Updated on 07.02.2019, at 11:45 (UTC +2)

While the fiery dispute between U.S. legacy carriers and three major Gulf airlines continues to rage, the focus of Qatar Airways has now shifted to Europe. Reuters reported early on February 5, 2019, that the State of Qatar and the European Union (EU) are getting closer to finalizing a comprehensive air services agreement. The deal was signed later in the day, hailed by Qatar Airways chief as a "landmark" agreement that should provide "a significant competitive edge" to carriers from both the EU and Qatar. 

According to a statement by CEO Akbar Al Baker, the State of Qatar and the EU are “in the final stages” of closing a comprehensive “Open skies” air services agreement, negotiations over which have been going on for years, Reuters reported early on February 5, 2019.

“We have taken bold steps by agreeing to articles on fair competition, social aspects, business practices, and transparency,” Al Baker stated at the CAPA Qatar Aviation, Aeropolitical and Regulatory Summit in Doha. 

Later that day, both parties announced they have concluded negotiations on the Open Skies agreement, having agreed to articles on fair competition and transparency, environmental and consumer protections, as well as social aspects.

The broad deal also includes a doing-business provision, which exempts EU carriers from the obligation to hire a local General Sales Agent in Qatar to operate flights to Doha. According to Qatar Airways' official press release announcing the news, "all air carriers from the 28 European Union member states and Qatar now have unlimited and unrestricted access to their respective territories."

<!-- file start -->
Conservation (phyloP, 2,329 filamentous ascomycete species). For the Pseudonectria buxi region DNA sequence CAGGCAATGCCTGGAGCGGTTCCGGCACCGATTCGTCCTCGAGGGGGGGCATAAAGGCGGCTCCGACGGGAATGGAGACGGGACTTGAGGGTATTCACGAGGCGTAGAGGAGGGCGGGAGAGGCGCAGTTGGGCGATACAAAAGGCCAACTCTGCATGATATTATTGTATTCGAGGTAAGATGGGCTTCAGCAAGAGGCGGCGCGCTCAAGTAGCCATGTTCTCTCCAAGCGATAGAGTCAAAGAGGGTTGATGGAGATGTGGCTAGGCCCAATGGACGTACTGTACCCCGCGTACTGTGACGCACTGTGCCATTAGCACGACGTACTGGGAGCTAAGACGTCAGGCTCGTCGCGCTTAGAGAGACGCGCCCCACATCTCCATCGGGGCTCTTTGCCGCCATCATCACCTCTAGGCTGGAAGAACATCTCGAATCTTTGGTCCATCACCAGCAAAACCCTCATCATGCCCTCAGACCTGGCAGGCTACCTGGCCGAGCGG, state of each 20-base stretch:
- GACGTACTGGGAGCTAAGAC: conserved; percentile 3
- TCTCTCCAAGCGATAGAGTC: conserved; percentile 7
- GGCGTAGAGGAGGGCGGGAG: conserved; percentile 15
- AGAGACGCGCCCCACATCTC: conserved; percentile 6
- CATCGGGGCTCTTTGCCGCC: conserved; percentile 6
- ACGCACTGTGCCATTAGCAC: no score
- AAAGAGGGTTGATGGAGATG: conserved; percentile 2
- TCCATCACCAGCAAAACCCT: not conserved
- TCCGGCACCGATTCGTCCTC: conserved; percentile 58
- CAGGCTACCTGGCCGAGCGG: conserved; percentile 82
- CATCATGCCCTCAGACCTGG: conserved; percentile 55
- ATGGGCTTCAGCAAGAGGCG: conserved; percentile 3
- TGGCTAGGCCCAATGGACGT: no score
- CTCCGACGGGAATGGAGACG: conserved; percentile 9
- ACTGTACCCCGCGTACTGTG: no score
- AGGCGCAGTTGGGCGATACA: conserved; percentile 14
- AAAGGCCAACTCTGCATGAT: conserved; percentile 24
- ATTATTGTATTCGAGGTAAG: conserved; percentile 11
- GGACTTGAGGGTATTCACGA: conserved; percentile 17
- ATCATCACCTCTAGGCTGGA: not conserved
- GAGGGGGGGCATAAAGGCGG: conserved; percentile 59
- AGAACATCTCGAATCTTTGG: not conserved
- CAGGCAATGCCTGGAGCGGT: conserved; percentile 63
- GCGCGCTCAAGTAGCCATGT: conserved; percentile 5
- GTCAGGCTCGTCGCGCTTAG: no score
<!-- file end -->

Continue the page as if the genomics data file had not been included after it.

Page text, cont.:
“Qatar has committed to offer a fair and friendly business environment and as a result European airlines will enjoy unrestricted commercial opportunities unlike ever before,” the Qatar Airways chief was quoted as saying by Reuters.

“We approach the principle of fair competition very simply: fair access to markets, competing for market share based on products and services of what the customer wants and is willing to purchase,” Al Baker states in the official announcement.

The Qatar Airways Group has hailed the deal as "historic" and "the first of its kind ever between the EU and a Gulf Cooperation Council (GCC) member state."

US-Qatar agreement

Qatar already has an air services agreement with the U.S. In recent years, however, the agreement has been rattled by allegations of unfair competition followed by an aggressive campaign against the three major Gulf carriers serving the U.S.

The dispute first erupted in January 2015, when American Airlines, Delta and United urged the American government to reopen negotiations over agreements for the co-called “fifth freedom rights” between the U.S., Qatar and the UAE.

The Partnership for Open & Fair Skies, spearheaded by the three U.S. legacy carriers, argued that the state-owned Qatar Airways, as well as the UAE-based Emirates and Etihad, had received more than $50 billion in subsidies and other benefits from their governments. The Gulf carriers have always denied the allegations.

De-escalation of the trade dispute came about after Qatar reached a deal with the Trump Administration in January 2018, modifying the existing Open Skies agreement between the two countries. Under the deal, Qatar pledged to engage in transparency and to disclose detailed financial information about Qatar Airways, as Bloomberg reported at the time.